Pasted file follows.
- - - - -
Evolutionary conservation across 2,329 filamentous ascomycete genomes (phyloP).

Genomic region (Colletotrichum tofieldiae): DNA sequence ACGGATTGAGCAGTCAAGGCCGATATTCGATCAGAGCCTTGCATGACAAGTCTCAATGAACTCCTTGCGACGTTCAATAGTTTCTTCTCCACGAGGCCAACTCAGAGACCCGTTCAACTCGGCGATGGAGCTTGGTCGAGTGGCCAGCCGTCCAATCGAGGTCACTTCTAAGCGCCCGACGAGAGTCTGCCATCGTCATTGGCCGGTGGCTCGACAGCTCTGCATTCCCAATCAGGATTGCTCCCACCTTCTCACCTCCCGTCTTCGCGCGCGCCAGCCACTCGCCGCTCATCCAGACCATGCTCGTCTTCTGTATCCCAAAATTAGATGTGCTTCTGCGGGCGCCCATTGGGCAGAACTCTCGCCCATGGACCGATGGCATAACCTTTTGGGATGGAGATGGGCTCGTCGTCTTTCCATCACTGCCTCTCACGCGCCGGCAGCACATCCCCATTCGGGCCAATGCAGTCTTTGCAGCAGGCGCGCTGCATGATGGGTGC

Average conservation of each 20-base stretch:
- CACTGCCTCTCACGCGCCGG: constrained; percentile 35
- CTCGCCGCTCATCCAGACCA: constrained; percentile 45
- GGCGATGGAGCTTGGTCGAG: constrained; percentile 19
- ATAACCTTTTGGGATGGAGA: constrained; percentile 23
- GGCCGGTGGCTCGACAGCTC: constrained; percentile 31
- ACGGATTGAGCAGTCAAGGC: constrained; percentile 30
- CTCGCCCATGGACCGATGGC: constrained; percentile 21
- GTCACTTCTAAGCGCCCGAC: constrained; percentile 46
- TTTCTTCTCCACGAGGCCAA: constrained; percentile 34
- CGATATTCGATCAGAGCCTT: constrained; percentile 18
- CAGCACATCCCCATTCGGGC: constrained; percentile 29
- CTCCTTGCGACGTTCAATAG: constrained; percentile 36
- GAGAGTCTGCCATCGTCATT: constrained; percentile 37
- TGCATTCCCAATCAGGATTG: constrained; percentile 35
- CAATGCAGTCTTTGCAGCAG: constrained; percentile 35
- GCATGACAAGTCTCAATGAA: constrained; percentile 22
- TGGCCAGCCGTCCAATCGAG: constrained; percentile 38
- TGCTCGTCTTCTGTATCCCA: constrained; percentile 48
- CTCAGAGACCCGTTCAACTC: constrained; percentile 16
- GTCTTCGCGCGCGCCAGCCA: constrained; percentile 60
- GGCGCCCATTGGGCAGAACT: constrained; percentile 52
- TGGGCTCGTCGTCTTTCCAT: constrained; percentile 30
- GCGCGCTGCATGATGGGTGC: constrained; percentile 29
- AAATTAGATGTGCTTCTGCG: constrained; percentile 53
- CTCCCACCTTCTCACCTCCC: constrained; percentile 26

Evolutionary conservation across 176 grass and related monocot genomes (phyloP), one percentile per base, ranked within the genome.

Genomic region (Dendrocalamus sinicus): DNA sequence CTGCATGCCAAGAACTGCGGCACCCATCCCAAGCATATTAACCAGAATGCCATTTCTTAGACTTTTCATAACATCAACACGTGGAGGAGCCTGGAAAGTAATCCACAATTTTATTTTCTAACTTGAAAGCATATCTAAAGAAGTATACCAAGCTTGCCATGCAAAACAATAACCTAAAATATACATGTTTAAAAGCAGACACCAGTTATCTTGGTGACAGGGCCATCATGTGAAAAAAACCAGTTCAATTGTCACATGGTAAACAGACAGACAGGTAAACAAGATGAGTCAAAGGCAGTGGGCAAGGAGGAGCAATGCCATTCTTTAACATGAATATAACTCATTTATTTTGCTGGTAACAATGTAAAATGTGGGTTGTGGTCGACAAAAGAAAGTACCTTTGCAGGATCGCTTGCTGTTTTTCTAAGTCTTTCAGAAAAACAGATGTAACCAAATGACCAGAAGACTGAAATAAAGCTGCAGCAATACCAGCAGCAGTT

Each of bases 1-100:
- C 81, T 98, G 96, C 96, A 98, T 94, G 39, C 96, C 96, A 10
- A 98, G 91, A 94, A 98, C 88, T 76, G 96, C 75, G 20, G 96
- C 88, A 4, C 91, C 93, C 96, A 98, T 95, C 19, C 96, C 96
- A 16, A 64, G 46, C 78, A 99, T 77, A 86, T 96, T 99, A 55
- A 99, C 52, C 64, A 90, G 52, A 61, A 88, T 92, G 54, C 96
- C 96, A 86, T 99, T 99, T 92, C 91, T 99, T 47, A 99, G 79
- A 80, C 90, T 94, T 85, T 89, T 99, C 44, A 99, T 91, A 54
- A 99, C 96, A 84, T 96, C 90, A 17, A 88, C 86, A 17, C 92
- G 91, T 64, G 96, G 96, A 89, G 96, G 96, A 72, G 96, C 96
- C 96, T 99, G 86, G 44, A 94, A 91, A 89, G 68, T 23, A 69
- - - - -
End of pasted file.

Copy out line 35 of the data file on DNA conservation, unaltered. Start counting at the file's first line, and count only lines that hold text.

- A 16, A 64, G 46, C 78, A 99, T 77, A 86, T 96, T 99, A 55